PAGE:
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Submitted by on Aug 27, 2021

The absence of one or more letters, such as the contraction of “do not” to “don’t.”

The marking of the possessive case of nouns (as in “the eagle’s feathers,” “in one month,” and “at your parents’”).

Pluralization of particular letters, such as “p’s and q’s” or “Oakland A’s.”


“She told Robert, ‘I would love to go!’” “She told Robert, ‘I would love to go!”

The word “apostrophe” is derived from the Greek o (h apóstrophos, “turning away or elision”), which was passed down through Latin and French.

Unicode prefers the typewriter apostrophe U+0027 (‘) over the closing single quotation mark U+2019 (‘) when the character is to represent an apostrophe.

The erroneous starting single quotation mark ‘can also be observed as a result of software that transforms typewriter apostrophes into curly opening single quotes at the start of a line or when preceded by a space. Examples may be found in Smart quotes.

Pietro Bembo used the apostrophe for the first time in his version of De Aetna (1496). In the 16th century, it was adopted into English as a copy of French practise.

The apostrophe was first used in lieu of a vowel letter by Geoffroy Tory (1529) to signify elision (as in l’heure instead of la heure). It was also commonly substituted for a final “e” (which was still spoken at the time) when a vowel was omitted, as in un’ heure. The spelling une heure has been restored by modern French orthography.

The apostrophe was first employed in the 16th century to indicate when a vowel letter was removed due to accidental elision (“I’m” for “I am”) or because the letter no longer conveyed a sound (“lov’d” for “loved”). Many infections that were not spoken as syllables remained in English writing, including verb ends (“-est”, “-eth”, “-es”, “-ed”) and the noun ending “-es,” which denoted plurals or possessives (see Possessive apostrophe, below). When the noun was a foreign word (and especially when the word ended in “a,” as in “the two comma’s”), an apostrophe followed by “s” was frequently employed to indicate a plural.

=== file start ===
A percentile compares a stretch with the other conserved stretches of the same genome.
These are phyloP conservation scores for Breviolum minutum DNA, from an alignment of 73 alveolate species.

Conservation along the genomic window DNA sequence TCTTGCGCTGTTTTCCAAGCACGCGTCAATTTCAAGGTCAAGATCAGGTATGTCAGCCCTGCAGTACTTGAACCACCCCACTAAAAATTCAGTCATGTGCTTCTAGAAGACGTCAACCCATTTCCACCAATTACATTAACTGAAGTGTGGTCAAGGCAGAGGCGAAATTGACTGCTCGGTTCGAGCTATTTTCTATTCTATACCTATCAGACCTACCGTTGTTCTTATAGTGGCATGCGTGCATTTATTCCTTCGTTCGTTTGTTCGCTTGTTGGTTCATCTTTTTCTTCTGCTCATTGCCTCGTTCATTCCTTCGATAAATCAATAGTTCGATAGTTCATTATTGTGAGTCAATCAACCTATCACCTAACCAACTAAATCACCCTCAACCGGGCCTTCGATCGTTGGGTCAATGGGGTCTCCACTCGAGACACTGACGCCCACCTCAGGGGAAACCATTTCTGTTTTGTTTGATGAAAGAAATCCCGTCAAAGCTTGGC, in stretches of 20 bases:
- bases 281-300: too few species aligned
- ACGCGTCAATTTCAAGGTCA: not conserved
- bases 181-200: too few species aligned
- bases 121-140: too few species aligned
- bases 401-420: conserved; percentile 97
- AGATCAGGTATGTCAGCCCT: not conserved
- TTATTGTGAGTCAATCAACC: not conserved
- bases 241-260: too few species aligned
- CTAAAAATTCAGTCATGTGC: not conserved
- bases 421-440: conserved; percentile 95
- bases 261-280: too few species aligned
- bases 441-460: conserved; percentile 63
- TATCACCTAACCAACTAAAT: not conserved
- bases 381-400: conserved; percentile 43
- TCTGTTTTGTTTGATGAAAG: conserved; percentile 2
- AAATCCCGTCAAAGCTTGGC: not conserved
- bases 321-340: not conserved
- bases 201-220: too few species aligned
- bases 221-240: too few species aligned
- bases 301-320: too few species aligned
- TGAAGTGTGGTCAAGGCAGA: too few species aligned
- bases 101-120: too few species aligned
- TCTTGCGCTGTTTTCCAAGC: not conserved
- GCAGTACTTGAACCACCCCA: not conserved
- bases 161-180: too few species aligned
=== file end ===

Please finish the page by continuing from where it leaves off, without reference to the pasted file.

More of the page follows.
The practise of elision has persisted to the current day, but the possessive and plural forms have undergone considerable modifications. Even when the letter “e” was not removed (as in “the gate’s height”), an apostrophe with the addition of a “s” was often employed for all possessive singular forms by the 18th century. The Old English genitive singular inflection “-es” was thought to be represented by this. Although the usage of plural was considerably decreased, there remained a requirement to denote possessive plural. After the plural “s,” an apostrophe (as in “girls’ clothes”) was used as a remedy. This was not widely recognised until the mid-nineteenth century. Plurals that do not end in -s retain the -s marker, as in “children’s toys” and “the men’s toilet.”

The apostrophe is used in English to signify what is incorrectly referred to be the possessive case for historical reasons. Until the 18th century, this case was known as the genitive, and it expresses much more than possession (as does the genitive case in other languages). The terms “the school’s headmaster,” “the men’s department,” and “tomorrow’s weather” are examples of phrases in which the school does not own/possess the headmaster, the men do not own/possess the department, and tomorrow does not/will not own the weather.

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